Friday, June 26, 2009

ECRRA Considers Bale-To-Rail Trash Plant For City

At a Wednesday meeting of the Eastern Connecticut Resources Recovery Authority, of which the City of Middletown is the sole municipal, Stephen Lynch, the ECRRA administrator proposed exploration of a "bale-to-rail" trash system for the system.

ECRRA currently operates a successful trash to energy plant in Lisbon CT which affords Middletown very low tipping rates compared to those of other Central Connecticut towns which use the CRRA plant in Hartford. Currently, ECRRA charges 67 cents a ton for administrative costs, while CRRA charges $13 a ton.

Lynch indicated that he has been receiving requests for information from several Central Connecticut municipalities which now use the CRRA plant, and a the contracts come to term over the next 3 years, are considering other resources.

"Consultants are recommending that they seek a non-CRRA option," Lynch said. He also noted that Middletown has the "best financial arrangement in the industry."

"The question is are there opportunities to expand this and share it with other Connecticut communities," Lynch asked.

With the inquiries he's received Lynch began exploring a technology in which Municipal Solid Waste is accumulated at a processing plant, baled with equipment similar to that used for hay-baling, and wrapped in impermeable, linear, low-density polyethelene for transport or storage.

Lynch began discussion with TransLoad America, a company which specializes in trash baling facilities, and trash transportation and found that Middletown resident, trash-hauler and developer Phil Armetta was also engaged in talks with TransLoad. At that point, the preliminary discussion became a three-way talk because Armetta has a Middletown site adjacent to rail access which he is considering as a trash baling station. Armetta, built a career as a trash entrepreneur with his Middletown company Dainty Rubbish.

TransLoad VP of operations, Rob Ludin, and technical director of waste operations, Wes Whitehead described the baling operation and process. Waste is collected, mixed, and baled in lightproof, leakproof, ultra-violet inhibiting, airtight bales which prevents putrescence. According to the TransLoad representatives, these bales of 3 and 4 tons the odor, bird attraction and degredation of the trash enclosed inside. The bales can be stored at trash-to-energy sites to avoid the seasonal dips in trash fuel availability, or they can be shipped by flatbed (as they are from the Stamford site), or by rail, at a much reduced rate, to "superdumps" owned, or contracted by TransLoad in Louisiana, Ohio, Alabama and Utah.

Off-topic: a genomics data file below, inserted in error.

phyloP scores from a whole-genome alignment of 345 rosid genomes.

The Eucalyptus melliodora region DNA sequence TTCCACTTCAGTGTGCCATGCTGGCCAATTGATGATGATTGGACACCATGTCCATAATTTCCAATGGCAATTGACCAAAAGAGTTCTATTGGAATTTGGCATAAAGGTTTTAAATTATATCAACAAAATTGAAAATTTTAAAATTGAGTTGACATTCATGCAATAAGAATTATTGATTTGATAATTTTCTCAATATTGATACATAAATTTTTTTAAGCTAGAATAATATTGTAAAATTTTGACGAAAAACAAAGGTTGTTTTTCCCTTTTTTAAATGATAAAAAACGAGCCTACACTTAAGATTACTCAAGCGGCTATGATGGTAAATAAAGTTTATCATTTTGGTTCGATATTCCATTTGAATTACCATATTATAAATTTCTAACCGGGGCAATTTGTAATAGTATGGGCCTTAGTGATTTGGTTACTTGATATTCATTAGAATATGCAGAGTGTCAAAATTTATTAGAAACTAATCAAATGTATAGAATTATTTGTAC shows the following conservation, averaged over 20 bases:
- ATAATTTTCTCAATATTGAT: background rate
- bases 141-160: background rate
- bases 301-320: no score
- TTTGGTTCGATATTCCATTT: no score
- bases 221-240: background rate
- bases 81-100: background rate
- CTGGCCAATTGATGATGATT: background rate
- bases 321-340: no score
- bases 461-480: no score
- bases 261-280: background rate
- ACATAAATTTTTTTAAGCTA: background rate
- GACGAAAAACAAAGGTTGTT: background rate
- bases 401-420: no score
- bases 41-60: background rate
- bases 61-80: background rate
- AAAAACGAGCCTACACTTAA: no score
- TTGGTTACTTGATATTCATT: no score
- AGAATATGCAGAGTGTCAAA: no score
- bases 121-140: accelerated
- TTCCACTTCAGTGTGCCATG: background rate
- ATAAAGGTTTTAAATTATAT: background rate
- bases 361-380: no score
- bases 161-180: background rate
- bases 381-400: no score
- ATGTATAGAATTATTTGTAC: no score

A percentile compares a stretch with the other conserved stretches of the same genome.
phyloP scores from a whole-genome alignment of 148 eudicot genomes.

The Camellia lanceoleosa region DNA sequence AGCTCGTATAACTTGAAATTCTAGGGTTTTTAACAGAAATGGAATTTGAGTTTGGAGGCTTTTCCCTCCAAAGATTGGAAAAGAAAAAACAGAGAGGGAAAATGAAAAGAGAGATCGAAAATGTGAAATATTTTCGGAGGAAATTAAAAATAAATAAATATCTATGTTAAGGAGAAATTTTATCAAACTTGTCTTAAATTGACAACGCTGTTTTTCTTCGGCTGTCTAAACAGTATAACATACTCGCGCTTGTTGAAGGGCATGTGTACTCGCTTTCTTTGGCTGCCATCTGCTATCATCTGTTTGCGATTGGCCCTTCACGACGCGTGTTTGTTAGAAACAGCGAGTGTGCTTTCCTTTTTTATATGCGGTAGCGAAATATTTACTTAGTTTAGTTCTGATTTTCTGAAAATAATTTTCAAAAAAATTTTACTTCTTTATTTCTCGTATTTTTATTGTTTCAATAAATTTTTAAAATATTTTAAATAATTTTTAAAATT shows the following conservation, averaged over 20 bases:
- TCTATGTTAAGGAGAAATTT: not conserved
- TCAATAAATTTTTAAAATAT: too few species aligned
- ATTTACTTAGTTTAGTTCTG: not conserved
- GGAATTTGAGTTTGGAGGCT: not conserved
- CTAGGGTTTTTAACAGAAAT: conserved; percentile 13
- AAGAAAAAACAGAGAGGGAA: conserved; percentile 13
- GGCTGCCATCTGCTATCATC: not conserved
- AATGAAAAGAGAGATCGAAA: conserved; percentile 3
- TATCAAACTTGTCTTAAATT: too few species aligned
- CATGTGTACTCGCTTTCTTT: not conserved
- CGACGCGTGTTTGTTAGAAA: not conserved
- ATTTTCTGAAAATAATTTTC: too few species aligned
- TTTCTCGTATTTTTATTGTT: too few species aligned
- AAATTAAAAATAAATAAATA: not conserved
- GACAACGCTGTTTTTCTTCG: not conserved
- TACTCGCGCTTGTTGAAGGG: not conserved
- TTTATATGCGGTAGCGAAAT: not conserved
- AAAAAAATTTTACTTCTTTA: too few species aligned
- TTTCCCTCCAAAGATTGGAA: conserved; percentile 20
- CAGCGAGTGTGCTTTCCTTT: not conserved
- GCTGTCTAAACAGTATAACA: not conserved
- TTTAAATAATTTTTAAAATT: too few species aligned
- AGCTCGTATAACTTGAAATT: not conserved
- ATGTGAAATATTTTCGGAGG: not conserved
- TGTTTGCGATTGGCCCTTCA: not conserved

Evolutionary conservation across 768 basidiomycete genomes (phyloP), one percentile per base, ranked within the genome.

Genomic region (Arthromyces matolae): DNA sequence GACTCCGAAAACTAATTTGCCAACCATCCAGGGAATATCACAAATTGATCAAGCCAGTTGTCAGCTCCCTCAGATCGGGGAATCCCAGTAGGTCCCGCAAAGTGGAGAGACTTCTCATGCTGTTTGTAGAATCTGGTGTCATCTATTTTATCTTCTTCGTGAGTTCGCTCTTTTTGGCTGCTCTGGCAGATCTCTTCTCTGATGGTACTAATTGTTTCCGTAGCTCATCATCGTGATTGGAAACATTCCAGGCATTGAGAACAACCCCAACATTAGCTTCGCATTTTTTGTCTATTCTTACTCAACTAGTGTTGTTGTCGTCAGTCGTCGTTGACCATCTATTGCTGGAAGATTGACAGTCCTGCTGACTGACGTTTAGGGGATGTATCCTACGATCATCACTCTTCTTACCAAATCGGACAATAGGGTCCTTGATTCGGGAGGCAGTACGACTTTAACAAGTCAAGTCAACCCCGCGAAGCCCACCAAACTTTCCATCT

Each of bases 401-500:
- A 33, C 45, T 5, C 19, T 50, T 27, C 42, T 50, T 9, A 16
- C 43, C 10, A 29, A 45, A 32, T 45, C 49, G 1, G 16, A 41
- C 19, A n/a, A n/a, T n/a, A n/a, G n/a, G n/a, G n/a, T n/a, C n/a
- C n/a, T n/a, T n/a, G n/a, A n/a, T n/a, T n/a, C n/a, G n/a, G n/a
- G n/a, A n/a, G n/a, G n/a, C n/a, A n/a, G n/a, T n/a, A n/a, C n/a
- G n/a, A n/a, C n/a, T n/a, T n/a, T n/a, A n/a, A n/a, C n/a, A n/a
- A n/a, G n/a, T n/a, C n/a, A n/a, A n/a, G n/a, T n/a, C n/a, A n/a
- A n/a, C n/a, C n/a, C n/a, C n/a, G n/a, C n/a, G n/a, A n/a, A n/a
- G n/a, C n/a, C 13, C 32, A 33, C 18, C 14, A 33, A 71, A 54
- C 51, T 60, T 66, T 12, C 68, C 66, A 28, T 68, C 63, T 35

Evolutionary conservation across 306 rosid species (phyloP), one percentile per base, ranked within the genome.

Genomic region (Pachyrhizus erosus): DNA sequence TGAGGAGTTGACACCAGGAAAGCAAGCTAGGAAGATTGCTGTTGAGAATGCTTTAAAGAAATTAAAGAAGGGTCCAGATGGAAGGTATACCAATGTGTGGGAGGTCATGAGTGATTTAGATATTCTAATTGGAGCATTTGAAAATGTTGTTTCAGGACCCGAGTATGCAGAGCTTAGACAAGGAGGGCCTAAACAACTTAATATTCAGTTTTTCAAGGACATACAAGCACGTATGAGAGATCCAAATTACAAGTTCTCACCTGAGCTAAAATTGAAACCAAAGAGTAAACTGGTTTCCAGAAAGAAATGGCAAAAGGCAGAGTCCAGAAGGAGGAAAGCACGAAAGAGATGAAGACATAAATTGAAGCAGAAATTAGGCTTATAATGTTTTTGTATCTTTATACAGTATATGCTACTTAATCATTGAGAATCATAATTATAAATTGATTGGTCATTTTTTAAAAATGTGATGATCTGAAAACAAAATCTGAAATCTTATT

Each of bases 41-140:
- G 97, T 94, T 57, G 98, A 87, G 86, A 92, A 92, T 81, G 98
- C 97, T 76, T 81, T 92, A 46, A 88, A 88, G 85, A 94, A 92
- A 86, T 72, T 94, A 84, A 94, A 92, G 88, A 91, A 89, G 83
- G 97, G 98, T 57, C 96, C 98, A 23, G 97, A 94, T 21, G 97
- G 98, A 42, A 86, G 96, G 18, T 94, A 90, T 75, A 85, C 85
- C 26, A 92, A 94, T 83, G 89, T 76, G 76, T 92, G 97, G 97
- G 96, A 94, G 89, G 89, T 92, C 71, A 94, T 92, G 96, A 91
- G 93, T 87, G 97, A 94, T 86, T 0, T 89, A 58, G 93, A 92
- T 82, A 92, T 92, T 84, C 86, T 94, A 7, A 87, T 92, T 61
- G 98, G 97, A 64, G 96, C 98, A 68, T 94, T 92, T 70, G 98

Along with a proposed expansion of the Lisbon waste-to-energy plant, the development of a bale-to-rail site would allow ECRRA to consider accepting trash from other Central Connecticut municipalities.

The ECRRA board (Mayor Sebastian Giuliano, Common Council members Gerry Daley and David Bauer) voted unanimously to allow ECRRA to accept inquiries about accepting trash from Capitol Region Council of Government municipalities, and to explore the expansion of the Lisbon operation and the development of a bale-to-rale operation.


joseph getter said...

Where is the proposed site in Middletown? Thanks in advance if anyone can reply here to all.

David Bauer said...

Thanks for covering this story Ed.

These unexciting things that generally happen "under the radar", are critical to the financial health and proper operation of the city.

If done properly, this is a project that could improve the local environment and generate some municipal revenue in a few years.

BTW - ECRRA has it's own website -

Anonymous said...

Where is this exactly? On Newfield Street?

Anonymous said...

This is an interesting idea that might fit well in the industrial space behind the Newfield St. car dealers.

I'd like to hear more specifics, truck traffic traffic count, routing, etc...

On the surface, it sounds good.

Anonymous said...

NIMBY! Why should the residents of Middletown be subjected to out of town garbage and toxic waste being trucked into town to be Saran wrapped for the profit of some connected businessman! We need to fight this scam!

Anonymous said...

Baling sounds like a very innovative way of handling stinky garbage in my mind. I have heard that these bales do not interfere with the ecosystem --- they have no odors, they don't attract birds and things... I saw this on Transload's website. they have a powerpoint thingy on there that talks more about baling... cool stuff!